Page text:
– A much-loved Halifax institution, the Halifax Folklore Centre is now celebrating the notable milestone of 50 years as a business. The store specializes in buying, selling, rehabilitating and building stringed instruments, and regular customers have included such East Coast music stars as Joe Murphy, Garrett Mason, Joel Plaskett and Old Man Luedecke. A-list movie stars Pierce Brosnan, Jessica Lange, Joseph Fiennes and Helen Mirren have also dropped by.. Source: CBC
– A native of Haiti now living in Montreal, Wesli already has a Juno Award on his resume. Noted US global music label Cumbancha took notice, and has just released a new track of his.
-- In a story that quickly has gone viral, a shopper at a thrift store near North Bay, ON, picked up a painting that has been authenticated as a work by David Bowie. It is now being offered by the auction house Cowley Abbott as part of its Online Auction of International Art, June 15 - 24, and is sure to generate a huge profit for the lucky shopper.
Al Stanwyck, an internationally-acclaimed lead trumpeter who played for many years with Canada’s leading jazz big band, Rob McConnell and The Boss Brass, died on June 10, at the age of 81, due to complications from brain cancer.
Along with his position with Rob McConnell and The Boss Brass, Stanwyck worked with dozens of jazz legends including Buddy Rich, Charles Mingus, Bill Evans, Dizzy Gillespie, Quincy Jones, Nelson Riddle, Don Costa and Maynard Ferguson. He played first trumpet with Paul Anka for four years and was invited on numerous occasions to tour with Woody Herman, Count Basie and Quincy Jones, but declined because of his commitments to studio projects in Toronto.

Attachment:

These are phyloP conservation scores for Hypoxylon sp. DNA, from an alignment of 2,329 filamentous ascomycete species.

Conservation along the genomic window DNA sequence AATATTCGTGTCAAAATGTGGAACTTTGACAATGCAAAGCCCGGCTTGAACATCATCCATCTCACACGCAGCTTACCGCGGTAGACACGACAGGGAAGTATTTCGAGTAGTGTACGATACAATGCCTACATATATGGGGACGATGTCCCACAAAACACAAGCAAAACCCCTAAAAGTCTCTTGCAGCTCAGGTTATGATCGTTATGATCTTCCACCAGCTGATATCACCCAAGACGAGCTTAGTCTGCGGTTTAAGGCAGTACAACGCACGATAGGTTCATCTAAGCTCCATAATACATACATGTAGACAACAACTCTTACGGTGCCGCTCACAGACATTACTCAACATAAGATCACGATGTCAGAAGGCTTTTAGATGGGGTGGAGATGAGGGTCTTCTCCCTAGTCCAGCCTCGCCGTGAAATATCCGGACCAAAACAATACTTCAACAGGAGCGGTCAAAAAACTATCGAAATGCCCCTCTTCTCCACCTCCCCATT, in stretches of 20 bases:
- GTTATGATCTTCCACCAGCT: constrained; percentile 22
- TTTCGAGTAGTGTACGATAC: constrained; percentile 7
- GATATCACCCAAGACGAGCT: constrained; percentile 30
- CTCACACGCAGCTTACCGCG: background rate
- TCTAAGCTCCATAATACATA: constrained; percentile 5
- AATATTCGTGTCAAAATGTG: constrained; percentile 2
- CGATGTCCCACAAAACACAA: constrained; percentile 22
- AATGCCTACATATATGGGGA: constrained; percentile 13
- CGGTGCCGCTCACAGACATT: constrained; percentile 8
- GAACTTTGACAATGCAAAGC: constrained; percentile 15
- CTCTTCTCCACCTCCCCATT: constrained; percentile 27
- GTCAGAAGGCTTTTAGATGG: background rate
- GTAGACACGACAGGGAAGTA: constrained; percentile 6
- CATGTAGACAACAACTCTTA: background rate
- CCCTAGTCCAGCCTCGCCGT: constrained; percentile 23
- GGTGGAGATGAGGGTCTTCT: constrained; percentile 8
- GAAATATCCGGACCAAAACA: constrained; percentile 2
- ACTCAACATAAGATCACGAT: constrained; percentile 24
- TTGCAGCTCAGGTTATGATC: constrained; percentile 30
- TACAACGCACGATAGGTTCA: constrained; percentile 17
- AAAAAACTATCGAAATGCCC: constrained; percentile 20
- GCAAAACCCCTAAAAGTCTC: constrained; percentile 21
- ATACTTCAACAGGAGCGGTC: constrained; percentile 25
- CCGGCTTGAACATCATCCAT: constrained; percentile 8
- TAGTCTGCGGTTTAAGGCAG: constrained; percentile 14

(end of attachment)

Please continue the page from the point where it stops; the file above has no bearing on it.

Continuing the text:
Born in Toronto, Stanwyck went to school in Barrie, Ont. There, he was taught by the prominent bandleader and music historian W. A. Fisher, prior to continuing his later studies in Toronto.
Stanwyck was just 18 when he went on the road with the great Lionel Hampton. He went on to have stints with the Glenn Miller Band (led by Ray McKinley) and Ralph Marterie before returning to Toronto to lead his own “Band With Impact” in concert and several radio and TV appearances. Stanwyck became one of the city’s busiest studio musicians, playing on thousands of recordings, commercials, and radio and TV shows.